Tanya King is a maritime anthropologist working with small-scale fishers in Australia. She was introduced to the industry through the offshore southern shark fishery (which supplies the “flake” for Australian “fish and chips”), as they underwent the introduction of ITQs. She has worked with bay and inlet fishers more recently, and is passionate about promoting fisher health and wellbeing, as well as evidence-based fisheries management.
1. What are you currently working on within the context of SSF?
TK: Currently, I’m leading a project to assess, and improve, the health and wellbeing of Australian fishers, particularly in response to evidence of very poor mental health in the industry. Drivers such as management uncertainty and political pressure from recreational fishing lobby groups, are having an increasingly evident impact on fishing families. While the health and wellbeing of Australian farmers is publicly championed, Australian fishers do not enjoy the same level of public or political support. My project seeks to address both the causes and the symptoms of poor health among small-scale fishers. Part of the project involves a national survey on health and wellbeing. Another part of the project involves the modification of the highly awarded Australian (and now international) program, Sustainable Farming FamiliesTM, for use in the fishing industry.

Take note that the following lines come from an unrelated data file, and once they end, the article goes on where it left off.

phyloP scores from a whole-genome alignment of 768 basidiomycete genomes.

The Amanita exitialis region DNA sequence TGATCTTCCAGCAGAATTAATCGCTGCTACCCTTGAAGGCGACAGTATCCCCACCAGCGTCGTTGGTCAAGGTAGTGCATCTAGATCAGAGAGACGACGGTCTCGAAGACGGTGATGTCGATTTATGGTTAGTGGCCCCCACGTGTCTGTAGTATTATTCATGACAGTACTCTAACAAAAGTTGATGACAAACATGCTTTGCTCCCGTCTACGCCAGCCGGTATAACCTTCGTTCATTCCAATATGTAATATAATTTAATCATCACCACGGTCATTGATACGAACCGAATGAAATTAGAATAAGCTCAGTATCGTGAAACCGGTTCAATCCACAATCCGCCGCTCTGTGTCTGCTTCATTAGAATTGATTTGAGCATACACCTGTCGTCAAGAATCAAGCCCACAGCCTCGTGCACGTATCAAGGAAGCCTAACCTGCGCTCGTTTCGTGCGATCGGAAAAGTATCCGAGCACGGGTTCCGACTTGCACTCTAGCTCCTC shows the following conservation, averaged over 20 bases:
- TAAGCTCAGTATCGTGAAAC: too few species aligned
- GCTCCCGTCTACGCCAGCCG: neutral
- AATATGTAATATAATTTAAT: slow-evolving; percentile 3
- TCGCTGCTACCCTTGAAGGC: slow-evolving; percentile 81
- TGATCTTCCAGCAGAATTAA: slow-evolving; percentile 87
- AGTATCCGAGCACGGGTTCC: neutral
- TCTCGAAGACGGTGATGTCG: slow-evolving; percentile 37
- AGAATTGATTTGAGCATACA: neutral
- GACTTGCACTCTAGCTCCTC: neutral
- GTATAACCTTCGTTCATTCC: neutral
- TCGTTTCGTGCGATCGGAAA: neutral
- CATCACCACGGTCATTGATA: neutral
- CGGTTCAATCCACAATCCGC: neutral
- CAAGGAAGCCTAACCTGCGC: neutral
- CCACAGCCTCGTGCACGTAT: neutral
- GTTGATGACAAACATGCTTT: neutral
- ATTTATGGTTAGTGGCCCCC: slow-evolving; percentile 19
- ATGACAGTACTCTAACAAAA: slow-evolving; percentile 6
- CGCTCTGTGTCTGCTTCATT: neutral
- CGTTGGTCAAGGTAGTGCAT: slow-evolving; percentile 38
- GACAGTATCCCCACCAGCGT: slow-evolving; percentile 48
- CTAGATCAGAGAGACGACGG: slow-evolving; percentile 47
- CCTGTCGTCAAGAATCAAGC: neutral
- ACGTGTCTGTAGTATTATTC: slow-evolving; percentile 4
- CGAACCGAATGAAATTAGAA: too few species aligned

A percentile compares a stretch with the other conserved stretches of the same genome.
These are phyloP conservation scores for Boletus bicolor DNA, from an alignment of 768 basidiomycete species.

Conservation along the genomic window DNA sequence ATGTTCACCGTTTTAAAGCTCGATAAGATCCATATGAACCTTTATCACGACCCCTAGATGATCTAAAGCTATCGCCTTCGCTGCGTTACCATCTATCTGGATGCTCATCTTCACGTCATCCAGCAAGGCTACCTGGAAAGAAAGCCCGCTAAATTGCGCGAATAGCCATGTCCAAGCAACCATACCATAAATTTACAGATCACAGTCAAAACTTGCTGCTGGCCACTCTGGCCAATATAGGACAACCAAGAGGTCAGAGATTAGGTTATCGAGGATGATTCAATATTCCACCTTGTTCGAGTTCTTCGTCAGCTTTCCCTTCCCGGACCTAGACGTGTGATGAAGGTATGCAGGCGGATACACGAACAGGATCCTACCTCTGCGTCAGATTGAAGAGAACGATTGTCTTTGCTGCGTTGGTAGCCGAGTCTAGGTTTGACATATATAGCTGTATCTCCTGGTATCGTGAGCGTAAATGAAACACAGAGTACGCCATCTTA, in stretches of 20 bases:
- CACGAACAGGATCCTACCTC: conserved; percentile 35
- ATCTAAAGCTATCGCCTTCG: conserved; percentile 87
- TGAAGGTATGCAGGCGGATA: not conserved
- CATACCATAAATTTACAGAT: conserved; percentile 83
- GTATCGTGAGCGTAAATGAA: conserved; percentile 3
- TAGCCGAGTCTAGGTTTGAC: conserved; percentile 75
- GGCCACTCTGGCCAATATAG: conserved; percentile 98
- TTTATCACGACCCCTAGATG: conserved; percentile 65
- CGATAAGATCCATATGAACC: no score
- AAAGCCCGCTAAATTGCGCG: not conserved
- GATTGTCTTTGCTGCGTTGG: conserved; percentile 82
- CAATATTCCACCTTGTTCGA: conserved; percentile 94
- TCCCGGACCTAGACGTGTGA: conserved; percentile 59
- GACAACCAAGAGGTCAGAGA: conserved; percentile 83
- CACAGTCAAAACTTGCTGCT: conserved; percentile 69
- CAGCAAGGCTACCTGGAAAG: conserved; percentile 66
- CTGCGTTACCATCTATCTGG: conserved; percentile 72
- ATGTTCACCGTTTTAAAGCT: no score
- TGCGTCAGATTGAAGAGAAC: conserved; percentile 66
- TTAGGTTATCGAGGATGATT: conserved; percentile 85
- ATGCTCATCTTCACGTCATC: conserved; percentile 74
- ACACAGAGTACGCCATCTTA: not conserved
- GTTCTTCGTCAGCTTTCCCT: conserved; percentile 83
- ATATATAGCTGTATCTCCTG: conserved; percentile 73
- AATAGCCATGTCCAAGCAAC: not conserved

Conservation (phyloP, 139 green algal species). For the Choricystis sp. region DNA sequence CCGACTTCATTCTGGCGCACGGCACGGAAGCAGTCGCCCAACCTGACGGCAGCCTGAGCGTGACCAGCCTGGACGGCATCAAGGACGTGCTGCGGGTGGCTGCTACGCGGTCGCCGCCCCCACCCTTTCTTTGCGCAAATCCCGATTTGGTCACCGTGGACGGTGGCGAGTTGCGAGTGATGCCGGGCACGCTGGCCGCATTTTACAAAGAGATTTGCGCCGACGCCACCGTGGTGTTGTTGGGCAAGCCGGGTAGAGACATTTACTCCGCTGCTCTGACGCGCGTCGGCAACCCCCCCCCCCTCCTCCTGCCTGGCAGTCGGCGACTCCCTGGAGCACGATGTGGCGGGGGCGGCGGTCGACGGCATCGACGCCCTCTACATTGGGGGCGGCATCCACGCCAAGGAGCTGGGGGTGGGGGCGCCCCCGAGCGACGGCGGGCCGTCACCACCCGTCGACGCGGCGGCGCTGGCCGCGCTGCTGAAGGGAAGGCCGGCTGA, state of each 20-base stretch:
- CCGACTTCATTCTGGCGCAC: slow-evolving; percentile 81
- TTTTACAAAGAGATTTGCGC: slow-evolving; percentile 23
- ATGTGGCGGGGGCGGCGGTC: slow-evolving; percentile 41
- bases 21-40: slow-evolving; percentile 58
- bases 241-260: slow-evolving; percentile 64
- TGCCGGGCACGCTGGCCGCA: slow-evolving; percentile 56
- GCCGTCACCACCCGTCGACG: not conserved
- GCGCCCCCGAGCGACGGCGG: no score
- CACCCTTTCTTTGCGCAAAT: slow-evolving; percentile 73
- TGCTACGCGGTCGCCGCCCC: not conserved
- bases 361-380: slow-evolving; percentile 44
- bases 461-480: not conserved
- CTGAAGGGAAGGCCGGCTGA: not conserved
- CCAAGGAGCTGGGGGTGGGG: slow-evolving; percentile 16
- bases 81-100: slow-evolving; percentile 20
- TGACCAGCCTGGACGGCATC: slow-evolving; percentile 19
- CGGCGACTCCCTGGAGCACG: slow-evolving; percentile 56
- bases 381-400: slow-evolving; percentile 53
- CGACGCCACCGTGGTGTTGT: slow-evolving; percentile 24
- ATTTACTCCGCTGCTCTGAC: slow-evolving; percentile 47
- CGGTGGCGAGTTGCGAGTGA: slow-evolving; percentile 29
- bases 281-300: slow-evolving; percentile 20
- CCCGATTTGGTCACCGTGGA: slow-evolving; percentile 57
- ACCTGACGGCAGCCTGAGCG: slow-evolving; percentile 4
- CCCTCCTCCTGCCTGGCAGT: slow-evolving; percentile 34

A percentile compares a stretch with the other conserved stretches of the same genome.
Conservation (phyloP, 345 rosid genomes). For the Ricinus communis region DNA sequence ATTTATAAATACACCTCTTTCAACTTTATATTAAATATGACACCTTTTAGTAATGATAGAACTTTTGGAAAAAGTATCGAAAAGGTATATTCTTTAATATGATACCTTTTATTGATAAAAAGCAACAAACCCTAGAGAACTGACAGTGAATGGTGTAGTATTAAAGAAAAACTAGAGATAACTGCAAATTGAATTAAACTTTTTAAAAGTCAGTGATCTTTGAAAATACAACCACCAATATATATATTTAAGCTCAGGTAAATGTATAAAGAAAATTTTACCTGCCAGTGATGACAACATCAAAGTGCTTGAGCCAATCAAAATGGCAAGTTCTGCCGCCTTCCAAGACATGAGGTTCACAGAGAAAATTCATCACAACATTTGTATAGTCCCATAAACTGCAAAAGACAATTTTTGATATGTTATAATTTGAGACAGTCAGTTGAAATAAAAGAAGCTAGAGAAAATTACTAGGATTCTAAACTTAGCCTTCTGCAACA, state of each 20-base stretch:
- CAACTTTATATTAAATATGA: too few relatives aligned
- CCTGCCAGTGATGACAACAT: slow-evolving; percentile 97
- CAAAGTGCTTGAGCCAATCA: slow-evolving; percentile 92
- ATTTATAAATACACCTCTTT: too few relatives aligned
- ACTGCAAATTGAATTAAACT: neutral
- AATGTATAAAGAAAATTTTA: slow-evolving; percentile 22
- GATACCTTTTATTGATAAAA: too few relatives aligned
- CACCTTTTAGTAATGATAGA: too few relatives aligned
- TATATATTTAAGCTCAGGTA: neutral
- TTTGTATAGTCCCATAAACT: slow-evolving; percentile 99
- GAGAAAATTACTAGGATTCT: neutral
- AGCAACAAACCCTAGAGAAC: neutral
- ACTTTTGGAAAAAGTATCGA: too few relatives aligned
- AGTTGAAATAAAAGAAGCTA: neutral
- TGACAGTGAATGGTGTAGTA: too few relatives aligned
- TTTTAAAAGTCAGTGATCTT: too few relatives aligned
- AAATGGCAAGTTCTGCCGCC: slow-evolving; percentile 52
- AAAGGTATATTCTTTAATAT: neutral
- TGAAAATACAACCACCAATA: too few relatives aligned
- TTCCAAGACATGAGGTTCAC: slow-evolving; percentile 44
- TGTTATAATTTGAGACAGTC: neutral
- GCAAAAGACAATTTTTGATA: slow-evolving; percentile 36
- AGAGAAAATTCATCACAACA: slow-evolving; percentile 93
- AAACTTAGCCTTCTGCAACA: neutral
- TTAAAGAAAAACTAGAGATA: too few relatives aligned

2. If you could single out or two most significant factors for securing sustainability of SSF, what would these factors be?
TK: Social license and evidence-based management.